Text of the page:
Atrial fibrillation (AF) is a risk factor for poor postoperative outcome after transfemoral transcatheter aortic valve replacement (TF-TAVR). The present study analyses the outcomes after TF-TAVR in patients with or without AF and identifies independent predictors for in-hospital mortality in clinical practice.
 Among all 57,050 patients undergoing isolated TF-TAVR between 2008 and 2016 in Germany, 44.2% of patients ( = 25,309) had AF. Patients with AF were at higher risk for unfavorable in-hospital outcome after TAVR. Including all baseline characteristics for a risk-adjusted comparison, AF was an independent risk factor for in-hospital mortality after TAVR. Among patients with AF, EuroSCORE, New York Heart Association classification class, or renal disease had only moderate effects on mortality, while the occurrence of postprocedural stroke or moderate to major bleeding substantially increased in-hospital mortality (odds ratio [OR] 3.35, 95% confidence interval [CI] 2.61-4.30,  < 0.001 and OR 3.12, 95% CI 2.68-3.62,  < 0.001). However, the strongest independent predictor for in-hospital mortality among patients with AF was severe bleeding (OR 18.00, 95% CI 15.22-21.30,  < 0.001).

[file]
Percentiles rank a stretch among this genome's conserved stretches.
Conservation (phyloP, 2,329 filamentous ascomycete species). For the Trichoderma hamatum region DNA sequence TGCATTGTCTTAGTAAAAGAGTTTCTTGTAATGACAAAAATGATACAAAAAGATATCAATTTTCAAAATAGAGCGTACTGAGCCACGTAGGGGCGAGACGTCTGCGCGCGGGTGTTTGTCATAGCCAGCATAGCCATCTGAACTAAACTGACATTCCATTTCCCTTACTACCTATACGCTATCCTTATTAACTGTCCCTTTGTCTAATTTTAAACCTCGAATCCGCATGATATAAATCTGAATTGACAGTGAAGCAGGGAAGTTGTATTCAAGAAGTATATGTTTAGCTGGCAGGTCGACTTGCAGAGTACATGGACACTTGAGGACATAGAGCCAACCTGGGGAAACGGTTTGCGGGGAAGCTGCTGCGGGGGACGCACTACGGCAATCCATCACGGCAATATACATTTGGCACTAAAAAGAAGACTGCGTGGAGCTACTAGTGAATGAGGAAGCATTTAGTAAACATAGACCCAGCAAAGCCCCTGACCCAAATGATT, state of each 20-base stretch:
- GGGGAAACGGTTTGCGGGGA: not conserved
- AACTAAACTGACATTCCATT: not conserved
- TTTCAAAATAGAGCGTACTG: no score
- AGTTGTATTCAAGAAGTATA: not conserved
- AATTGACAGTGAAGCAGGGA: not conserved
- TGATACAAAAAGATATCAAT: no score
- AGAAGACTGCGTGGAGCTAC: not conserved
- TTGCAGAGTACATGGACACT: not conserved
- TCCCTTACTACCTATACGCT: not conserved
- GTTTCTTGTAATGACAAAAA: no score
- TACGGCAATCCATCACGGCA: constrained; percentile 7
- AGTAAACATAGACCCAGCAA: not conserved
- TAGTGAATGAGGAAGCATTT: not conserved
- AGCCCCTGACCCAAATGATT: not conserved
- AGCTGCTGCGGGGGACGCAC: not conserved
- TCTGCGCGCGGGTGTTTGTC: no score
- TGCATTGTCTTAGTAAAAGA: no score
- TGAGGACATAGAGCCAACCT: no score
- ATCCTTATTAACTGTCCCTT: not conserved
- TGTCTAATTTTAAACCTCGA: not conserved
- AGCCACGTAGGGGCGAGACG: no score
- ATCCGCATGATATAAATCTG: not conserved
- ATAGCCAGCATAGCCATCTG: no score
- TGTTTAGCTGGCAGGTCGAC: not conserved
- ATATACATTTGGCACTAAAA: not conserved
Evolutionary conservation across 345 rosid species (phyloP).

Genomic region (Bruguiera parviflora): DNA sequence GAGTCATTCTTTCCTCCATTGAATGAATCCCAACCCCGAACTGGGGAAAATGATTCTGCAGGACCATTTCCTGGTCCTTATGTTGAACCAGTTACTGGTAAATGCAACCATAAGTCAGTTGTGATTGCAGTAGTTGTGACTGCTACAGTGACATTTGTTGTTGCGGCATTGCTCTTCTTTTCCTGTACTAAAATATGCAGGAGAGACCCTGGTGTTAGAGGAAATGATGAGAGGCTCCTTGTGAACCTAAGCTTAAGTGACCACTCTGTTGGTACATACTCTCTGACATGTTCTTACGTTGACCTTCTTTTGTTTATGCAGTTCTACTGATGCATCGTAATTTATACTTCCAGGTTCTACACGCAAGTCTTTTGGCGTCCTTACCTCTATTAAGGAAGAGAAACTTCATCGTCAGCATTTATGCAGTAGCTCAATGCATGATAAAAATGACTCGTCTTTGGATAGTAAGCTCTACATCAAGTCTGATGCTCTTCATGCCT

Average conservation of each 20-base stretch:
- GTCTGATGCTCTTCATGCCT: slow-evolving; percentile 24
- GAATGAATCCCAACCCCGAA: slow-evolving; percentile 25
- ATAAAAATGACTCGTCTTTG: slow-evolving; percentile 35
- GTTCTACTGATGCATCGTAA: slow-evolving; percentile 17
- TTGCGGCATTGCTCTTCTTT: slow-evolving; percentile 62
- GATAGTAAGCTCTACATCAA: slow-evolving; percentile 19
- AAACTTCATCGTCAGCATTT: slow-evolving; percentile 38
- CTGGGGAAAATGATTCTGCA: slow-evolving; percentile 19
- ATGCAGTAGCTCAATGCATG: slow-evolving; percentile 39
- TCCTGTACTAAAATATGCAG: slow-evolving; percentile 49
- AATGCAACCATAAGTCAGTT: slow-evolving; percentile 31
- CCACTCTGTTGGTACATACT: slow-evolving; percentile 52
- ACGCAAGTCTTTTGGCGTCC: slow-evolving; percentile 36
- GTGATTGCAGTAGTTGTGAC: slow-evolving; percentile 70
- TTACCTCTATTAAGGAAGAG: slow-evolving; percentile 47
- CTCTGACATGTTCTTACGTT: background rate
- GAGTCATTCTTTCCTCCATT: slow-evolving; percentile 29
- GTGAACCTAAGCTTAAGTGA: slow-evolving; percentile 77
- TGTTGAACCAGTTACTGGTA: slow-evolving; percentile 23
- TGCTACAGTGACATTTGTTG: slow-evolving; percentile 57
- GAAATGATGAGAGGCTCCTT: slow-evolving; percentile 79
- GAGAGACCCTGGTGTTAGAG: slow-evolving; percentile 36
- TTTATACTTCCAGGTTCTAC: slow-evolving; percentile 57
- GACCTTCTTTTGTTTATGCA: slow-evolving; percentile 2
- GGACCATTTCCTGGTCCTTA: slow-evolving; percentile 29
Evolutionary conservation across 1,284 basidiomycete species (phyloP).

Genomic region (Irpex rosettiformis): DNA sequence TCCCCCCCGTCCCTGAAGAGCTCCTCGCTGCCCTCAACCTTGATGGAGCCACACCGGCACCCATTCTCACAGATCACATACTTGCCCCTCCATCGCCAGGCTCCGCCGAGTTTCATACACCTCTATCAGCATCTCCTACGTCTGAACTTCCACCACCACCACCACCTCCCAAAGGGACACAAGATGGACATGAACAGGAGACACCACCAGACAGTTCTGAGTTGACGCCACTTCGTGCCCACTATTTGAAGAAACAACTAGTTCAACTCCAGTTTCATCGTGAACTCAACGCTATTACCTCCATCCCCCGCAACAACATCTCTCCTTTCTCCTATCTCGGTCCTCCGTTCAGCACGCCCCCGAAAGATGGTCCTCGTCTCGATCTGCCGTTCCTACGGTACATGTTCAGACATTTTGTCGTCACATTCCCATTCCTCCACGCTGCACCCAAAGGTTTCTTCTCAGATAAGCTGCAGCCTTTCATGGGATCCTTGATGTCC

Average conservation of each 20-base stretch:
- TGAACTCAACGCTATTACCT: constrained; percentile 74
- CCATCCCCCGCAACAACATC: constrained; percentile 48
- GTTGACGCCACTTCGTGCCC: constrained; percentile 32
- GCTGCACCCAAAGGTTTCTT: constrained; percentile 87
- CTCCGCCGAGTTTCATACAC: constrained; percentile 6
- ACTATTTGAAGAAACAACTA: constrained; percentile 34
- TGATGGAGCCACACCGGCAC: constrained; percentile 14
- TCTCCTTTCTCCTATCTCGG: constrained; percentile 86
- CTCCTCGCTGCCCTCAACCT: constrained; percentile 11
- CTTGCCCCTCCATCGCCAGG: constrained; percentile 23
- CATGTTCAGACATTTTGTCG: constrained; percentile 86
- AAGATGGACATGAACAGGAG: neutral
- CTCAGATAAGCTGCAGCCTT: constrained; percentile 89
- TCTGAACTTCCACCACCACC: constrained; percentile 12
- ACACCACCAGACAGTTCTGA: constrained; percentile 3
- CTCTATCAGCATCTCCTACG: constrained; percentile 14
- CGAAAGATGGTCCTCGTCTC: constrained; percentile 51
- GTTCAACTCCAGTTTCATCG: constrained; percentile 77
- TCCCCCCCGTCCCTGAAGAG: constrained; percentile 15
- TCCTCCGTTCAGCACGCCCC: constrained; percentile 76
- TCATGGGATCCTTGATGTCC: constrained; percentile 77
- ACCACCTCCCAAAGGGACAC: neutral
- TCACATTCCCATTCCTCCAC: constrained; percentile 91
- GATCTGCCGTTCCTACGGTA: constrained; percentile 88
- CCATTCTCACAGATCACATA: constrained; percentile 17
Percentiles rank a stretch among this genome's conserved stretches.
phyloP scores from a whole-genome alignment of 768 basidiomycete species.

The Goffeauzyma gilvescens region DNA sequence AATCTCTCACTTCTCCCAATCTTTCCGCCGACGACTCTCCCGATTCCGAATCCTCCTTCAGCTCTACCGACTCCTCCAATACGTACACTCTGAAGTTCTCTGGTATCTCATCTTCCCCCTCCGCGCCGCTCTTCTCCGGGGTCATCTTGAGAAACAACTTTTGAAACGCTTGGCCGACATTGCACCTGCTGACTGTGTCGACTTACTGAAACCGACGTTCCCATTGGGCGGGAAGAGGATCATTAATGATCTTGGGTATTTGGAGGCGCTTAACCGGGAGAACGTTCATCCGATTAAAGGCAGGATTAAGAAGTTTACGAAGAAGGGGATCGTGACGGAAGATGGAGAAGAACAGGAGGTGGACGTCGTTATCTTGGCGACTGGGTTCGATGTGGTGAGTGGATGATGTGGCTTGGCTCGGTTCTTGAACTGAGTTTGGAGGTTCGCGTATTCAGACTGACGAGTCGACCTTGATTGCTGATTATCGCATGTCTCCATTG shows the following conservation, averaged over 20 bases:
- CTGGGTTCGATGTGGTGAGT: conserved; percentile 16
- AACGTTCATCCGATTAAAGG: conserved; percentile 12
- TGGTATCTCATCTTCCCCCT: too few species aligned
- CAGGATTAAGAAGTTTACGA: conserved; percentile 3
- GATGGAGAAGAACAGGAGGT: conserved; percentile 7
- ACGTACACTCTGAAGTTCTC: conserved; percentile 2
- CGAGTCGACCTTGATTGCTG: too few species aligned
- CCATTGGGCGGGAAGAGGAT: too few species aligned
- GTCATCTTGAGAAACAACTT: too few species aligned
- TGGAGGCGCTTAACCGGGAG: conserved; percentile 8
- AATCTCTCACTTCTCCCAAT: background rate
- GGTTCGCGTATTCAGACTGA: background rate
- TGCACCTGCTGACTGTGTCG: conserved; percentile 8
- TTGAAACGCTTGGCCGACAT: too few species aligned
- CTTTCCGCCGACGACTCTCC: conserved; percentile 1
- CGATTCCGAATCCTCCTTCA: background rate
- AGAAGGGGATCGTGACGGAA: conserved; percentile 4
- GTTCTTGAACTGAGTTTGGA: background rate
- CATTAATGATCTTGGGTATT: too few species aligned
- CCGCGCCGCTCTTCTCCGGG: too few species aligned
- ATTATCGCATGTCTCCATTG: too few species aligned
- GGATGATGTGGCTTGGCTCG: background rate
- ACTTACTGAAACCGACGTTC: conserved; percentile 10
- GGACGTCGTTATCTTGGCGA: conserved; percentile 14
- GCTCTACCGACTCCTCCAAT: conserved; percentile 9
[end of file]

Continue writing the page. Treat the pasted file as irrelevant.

The present study demonstrates that the incidence of bleeding defines the in-hospital outcome of patients with AF after TF-TAVR. Thus, the periprocedural phase demands particular care in bleeding prevention.

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